WASHINGTON – A half-million American jobs disappeared last month, the worst mass layoffs in more than a third of a century, as economic carnage spread ever faster.
In Idaho, unemployment hit 5.8 percent in November, up from 2.6 percent a year ago. Layoffs swept across the Gem State’s economy, leaving a record 44,100 workers without jobs.
Unemployment last month rose to 6.9 percent in the Coeur d’Alene area, 7 percent in Bonner County and 15.6 percent in the St. Maries area.
November joblessness numbers in Washington are due out later this month.
Staring at 533,000 lost jobs, economists were anything but hopeful. Since the start of the recession last December, the economy has shed 1.9 million jobs, and the number of unemployed people has increased by 2.7 million – to 10.3 million now out of work.
Some analysts predict 3 million more jobs will be lost between now and spring 2010 – and that the once-humming U.S. economy could stagger backward at a shocking 6 percent rate for the current three-month quarter.
“The economy is in a free-fall,” said Richard Yamarone, of Argus Research. “It is as if someone flicked off the switch on hiring.”
“It’s a mess,” said Mark Zandi, chief economist at Moody’s Economy.com. “Businesses, battening down the hatches, are concerned about their survival and are cutting workers.”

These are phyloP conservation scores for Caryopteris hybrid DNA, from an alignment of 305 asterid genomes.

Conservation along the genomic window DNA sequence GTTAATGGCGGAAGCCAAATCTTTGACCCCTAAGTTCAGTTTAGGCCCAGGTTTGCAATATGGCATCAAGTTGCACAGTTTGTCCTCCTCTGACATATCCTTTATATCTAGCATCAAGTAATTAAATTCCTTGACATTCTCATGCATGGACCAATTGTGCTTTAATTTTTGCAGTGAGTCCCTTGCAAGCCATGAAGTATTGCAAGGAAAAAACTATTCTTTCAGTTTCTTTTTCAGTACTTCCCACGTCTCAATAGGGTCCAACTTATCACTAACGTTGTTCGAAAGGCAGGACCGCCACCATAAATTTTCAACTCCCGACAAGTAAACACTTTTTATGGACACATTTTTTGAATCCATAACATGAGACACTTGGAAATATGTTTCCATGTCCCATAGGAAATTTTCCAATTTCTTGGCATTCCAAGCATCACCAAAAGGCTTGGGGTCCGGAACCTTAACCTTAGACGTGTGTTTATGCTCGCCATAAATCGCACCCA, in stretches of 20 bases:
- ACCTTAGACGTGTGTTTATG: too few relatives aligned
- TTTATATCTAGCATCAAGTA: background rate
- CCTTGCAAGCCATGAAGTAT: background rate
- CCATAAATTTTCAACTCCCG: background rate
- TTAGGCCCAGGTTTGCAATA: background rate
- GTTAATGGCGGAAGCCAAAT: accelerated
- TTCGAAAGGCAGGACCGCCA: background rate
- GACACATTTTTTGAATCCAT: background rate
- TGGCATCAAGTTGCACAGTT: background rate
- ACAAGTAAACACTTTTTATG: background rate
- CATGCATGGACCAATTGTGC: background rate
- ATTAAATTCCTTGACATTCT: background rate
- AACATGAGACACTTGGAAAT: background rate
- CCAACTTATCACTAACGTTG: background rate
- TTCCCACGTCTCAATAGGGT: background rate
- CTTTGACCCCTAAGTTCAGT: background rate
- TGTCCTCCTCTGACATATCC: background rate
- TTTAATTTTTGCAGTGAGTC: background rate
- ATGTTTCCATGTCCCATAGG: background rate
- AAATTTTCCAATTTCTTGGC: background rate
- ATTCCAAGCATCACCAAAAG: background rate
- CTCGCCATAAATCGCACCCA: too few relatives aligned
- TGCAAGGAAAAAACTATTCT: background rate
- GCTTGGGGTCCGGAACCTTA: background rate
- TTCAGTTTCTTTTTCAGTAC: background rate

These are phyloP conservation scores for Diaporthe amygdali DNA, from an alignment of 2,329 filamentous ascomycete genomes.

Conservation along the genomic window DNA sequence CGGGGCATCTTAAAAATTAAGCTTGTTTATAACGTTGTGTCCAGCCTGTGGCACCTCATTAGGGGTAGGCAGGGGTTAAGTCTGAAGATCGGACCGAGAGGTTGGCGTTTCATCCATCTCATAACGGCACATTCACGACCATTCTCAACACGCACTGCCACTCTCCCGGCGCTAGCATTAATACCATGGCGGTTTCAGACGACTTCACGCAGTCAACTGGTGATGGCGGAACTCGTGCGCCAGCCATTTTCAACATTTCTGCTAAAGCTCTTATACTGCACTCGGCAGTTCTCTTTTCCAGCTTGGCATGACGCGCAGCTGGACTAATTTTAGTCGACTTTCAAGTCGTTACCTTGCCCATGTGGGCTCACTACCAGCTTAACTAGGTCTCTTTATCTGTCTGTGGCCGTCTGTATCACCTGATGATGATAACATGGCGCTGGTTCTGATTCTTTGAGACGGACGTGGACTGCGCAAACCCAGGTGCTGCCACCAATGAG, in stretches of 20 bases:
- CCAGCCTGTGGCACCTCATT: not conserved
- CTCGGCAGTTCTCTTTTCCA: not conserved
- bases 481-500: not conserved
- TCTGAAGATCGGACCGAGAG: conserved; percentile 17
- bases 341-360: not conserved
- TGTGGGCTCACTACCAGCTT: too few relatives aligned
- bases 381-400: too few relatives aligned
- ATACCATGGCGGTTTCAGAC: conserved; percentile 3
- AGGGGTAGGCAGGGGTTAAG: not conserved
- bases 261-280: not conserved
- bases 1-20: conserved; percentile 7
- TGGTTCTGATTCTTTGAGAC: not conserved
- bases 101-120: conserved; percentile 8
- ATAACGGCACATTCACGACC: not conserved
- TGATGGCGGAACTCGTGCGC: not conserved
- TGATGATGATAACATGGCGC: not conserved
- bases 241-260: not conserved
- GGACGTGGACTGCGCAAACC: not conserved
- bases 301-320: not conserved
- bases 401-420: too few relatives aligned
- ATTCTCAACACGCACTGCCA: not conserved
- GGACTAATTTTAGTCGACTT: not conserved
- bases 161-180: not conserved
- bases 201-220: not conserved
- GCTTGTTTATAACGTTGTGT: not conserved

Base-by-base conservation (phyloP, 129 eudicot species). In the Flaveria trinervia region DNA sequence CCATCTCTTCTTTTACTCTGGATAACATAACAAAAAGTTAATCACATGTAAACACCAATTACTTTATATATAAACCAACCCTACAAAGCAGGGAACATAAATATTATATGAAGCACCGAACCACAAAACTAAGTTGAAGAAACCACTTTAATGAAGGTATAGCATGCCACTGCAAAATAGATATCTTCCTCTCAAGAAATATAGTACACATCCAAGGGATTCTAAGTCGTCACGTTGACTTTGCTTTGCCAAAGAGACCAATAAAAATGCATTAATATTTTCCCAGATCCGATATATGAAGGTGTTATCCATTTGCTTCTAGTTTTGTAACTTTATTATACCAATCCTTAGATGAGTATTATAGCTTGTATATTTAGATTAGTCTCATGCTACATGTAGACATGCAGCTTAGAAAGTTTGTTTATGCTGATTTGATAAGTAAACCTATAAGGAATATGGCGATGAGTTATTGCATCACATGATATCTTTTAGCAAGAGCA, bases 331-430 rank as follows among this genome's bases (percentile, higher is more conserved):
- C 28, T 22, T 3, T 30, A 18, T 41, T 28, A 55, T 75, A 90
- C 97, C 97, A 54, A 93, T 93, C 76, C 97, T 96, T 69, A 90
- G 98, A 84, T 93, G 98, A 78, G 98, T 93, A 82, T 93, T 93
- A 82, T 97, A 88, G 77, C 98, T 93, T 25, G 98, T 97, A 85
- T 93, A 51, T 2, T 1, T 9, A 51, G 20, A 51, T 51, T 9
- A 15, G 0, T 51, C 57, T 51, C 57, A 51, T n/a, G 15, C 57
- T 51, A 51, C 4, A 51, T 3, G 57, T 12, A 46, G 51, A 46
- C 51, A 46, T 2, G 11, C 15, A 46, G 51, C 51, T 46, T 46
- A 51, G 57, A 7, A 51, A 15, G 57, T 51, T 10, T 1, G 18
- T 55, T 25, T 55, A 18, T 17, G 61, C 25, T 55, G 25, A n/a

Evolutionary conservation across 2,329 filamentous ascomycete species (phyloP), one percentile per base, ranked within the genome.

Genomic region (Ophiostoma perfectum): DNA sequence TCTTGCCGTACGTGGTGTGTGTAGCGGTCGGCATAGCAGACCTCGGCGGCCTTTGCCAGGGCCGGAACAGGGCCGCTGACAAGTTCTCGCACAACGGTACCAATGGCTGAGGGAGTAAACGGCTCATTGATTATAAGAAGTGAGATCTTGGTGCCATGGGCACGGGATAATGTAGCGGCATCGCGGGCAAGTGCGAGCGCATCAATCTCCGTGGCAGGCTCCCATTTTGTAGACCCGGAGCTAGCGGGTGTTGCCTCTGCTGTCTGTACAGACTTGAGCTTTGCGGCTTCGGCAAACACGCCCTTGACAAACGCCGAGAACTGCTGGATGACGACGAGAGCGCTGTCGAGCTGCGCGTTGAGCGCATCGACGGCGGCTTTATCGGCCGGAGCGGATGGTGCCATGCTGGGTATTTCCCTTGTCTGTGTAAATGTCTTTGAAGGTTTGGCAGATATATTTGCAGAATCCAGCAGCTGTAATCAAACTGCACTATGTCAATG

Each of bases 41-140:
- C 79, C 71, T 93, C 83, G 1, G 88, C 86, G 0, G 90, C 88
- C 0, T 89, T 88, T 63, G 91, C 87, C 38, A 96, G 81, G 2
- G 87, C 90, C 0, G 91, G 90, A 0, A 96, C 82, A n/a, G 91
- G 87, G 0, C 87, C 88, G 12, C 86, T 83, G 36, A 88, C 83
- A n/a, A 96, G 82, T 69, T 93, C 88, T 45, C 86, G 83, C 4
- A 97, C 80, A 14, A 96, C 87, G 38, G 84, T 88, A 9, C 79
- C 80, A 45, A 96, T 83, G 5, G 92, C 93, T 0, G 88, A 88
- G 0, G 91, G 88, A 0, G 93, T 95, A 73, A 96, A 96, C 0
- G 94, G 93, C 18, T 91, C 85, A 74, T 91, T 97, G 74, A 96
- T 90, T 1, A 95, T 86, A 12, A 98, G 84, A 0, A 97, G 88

President-elect Barack Obama said the crisis “is likely to get worse before it gets better,” and no one was going to argue that point. Economists predicted the unemployment rate, which rose to a 15-year high of 6.7 percent in November, could soar to as high as 10 percent before skittish employers begin hiring again.
The jobless rate would have bolted to 7 percent for the month if not for the exodus of 422,000 people from the work force for any number of reasons – going back to school, retiring or simply abandoning job searches out of sheer frustration. When people stop looking, they’re no longer counted in the unemployment rate.
The rate was at 4.7 percent just one year ago, 6.5 percent in October.
Employment shrank in virtually every part of the economy – factories, construction companies, financial firms, accounting and bookkeeping, architectural and engineering firms, hotels and motels, food services, retailers, temporary help, transportation, publishing, janitorial and building maintenance, and even waste management.
The few fields spared included education, health care and government.
The United States has already been in recession for a year, and may not be out of it until spring 2010 – making for the longest downturn since the Great Depression of the 1930s, economists are now saying. Recessions in the mid-1970s and early 1980s lasted 16 months.
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